Concerns for displaced people in South Sudan over the withdrawal of peacekeepers

On Monday, the displaced persons installed at the Civil Protection (POC) site in Bentiu, in the north, demonstrated. Last week, Bor and Juba had done it. These displaced people do not want peacekeepers to leave as planned in an agreement with the government. The UN forces must be replaced by the South Sudanese authorities.

With our regional correspondent in Nairobi, Sebastien nemeth

South Sudanese displaced people living in POCs say they have been abandoned by the UN. For them, the departure of the blue helmets is too early. Main source of concern: the peace agreement signed in 2018 is far from fully implemented. They cite as an example the total army that is not in place and the security arrangements are used very partially. Some also say they fear their government and national security forces.

The UN has decided to hand over the country’s five POCs. These sites, created in an emergency, especially in 2013, are under the protection of the United Nations and are home to tens of thousands of people. In general, about 150 peacekeepers and 150 to 300 UN police officers protect them permanently. But for the UN force in South Sudan, this unit is obsolete.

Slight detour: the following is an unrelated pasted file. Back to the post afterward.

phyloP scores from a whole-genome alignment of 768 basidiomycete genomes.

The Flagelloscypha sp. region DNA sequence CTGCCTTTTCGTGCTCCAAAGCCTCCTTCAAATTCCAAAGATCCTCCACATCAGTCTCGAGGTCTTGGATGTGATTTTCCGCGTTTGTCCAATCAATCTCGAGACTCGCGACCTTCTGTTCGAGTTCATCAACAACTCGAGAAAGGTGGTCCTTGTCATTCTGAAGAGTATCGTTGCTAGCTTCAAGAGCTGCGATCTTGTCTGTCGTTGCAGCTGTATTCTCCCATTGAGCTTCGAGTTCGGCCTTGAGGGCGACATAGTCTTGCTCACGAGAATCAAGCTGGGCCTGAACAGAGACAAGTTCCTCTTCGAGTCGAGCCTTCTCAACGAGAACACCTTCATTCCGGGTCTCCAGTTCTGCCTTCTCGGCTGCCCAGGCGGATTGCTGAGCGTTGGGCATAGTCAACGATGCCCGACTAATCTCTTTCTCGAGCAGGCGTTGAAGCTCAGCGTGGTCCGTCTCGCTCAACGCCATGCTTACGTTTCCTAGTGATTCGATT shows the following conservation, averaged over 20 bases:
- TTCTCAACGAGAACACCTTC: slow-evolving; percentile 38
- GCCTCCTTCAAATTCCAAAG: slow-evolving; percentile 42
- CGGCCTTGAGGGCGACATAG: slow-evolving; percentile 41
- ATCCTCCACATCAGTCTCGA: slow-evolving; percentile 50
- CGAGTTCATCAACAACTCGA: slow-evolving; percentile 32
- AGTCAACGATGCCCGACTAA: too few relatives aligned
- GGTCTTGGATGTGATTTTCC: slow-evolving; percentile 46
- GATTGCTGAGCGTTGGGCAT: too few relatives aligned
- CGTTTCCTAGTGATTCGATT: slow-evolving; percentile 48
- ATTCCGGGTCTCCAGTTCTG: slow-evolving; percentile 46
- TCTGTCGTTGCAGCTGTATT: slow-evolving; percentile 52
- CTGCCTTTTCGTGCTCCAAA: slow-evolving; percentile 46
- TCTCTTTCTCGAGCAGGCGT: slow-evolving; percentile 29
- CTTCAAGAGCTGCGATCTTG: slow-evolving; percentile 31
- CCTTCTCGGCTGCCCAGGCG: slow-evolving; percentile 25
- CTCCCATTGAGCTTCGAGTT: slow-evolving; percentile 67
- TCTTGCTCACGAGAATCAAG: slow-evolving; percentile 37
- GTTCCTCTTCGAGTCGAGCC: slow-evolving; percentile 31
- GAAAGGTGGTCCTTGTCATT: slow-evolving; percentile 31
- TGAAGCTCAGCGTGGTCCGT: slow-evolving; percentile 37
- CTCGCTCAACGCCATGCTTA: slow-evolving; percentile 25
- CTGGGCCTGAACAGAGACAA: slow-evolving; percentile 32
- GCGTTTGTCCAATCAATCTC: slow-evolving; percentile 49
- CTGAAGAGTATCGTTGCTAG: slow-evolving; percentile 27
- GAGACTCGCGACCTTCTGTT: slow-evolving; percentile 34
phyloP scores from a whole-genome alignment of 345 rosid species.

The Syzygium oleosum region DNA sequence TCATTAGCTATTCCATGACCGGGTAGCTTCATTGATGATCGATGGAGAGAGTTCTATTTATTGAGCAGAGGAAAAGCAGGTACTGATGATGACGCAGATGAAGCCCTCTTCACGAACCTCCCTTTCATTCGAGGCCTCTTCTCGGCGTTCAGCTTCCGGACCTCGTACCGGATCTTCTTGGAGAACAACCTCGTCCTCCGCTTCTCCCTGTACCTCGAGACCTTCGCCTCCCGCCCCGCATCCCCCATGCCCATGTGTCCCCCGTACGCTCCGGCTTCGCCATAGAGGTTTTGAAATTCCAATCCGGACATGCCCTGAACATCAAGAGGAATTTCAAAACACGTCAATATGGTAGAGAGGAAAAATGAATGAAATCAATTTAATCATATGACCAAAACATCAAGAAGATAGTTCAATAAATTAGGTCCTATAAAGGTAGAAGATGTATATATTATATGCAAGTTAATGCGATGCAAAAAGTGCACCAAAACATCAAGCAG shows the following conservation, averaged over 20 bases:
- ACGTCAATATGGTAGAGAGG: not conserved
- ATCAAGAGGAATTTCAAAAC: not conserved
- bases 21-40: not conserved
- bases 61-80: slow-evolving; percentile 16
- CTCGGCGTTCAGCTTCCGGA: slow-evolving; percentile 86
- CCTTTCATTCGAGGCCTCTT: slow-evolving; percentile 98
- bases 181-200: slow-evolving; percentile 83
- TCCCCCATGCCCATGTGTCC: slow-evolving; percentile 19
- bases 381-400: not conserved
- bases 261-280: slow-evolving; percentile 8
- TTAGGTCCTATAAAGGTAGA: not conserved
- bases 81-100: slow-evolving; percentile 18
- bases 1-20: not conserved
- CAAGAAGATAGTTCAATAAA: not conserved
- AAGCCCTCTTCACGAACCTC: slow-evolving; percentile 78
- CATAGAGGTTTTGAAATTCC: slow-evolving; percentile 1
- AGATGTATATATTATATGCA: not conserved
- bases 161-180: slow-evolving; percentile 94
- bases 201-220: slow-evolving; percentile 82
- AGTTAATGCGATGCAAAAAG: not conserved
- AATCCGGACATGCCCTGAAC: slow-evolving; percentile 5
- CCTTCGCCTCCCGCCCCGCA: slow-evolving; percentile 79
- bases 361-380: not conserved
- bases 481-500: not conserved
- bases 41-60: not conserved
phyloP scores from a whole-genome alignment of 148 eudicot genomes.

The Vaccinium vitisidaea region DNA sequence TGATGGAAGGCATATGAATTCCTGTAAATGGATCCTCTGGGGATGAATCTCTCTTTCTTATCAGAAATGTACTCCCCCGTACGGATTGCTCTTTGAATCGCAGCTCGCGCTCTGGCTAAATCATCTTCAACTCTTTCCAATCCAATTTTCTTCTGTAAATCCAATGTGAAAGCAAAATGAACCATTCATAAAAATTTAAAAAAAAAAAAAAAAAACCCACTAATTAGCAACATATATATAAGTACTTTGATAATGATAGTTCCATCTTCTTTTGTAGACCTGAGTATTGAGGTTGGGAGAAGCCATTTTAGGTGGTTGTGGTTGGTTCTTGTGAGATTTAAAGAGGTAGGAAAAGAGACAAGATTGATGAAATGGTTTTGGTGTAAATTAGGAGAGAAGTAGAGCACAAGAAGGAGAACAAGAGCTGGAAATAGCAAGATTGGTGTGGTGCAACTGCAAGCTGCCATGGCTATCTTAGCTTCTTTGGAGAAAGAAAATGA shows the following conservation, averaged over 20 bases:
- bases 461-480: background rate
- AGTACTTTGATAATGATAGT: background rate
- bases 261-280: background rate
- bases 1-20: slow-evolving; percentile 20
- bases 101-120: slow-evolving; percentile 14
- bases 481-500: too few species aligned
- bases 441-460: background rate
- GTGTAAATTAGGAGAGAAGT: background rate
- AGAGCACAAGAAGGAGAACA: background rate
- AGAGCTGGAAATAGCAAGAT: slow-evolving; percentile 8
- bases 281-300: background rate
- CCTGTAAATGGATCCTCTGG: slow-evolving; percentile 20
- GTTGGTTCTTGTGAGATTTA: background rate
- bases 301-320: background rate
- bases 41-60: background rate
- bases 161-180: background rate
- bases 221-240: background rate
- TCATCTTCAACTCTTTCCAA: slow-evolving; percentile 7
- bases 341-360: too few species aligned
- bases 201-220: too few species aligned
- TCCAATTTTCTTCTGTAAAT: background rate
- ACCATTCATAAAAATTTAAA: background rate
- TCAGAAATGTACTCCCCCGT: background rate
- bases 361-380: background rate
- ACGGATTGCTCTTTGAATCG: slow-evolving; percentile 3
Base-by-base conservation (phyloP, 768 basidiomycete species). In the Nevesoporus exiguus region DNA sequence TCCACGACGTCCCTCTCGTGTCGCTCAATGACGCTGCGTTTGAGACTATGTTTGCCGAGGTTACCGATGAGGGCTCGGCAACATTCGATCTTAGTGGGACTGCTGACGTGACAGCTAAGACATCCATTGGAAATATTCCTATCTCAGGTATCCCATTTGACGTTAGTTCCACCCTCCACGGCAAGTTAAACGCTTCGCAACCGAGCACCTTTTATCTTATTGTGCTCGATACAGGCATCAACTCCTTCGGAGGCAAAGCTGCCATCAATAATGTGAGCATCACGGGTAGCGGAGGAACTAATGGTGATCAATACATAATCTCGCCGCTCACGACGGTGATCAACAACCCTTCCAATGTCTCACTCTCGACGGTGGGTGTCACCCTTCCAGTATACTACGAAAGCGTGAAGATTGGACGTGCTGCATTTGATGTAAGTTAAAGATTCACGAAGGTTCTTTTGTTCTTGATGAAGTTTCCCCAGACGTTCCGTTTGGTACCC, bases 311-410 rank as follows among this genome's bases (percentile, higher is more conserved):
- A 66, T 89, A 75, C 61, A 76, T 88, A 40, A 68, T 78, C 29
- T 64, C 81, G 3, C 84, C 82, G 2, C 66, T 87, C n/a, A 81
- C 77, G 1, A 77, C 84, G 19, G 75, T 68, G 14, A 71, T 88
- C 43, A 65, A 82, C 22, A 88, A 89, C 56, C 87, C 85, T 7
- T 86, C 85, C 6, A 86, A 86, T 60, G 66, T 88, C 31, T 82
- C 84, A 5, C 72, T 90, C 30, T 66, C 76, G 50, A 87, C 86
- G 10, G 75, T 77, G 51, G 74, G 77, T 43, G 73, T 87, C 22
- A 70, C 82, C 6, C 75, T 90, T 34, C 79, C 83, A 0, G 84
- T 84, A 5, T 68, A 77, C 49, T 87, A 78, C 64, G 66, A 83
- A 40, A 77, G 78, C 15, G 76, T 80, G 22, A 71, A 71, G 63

Blue helmets must be relocated

David Shearer, the head of Minuss, explains that the POCs had been built “to protect the people from immediate physical danger”. But according to him, “the threats that existed at the time are no longer relevant.” David Shearer believes peacekeepers “should be deployed where they are most needed”, citing Jongley’s case where inter-community violence the last few months have left 600 dead and 160,000 displaced.

The agreement means that the POCs will become classic IDP camps, protected by the national police. Elements trained for several months by the UN to take over. It will then be up to the government to seek lasting solutions for the resettlement of these civilians.


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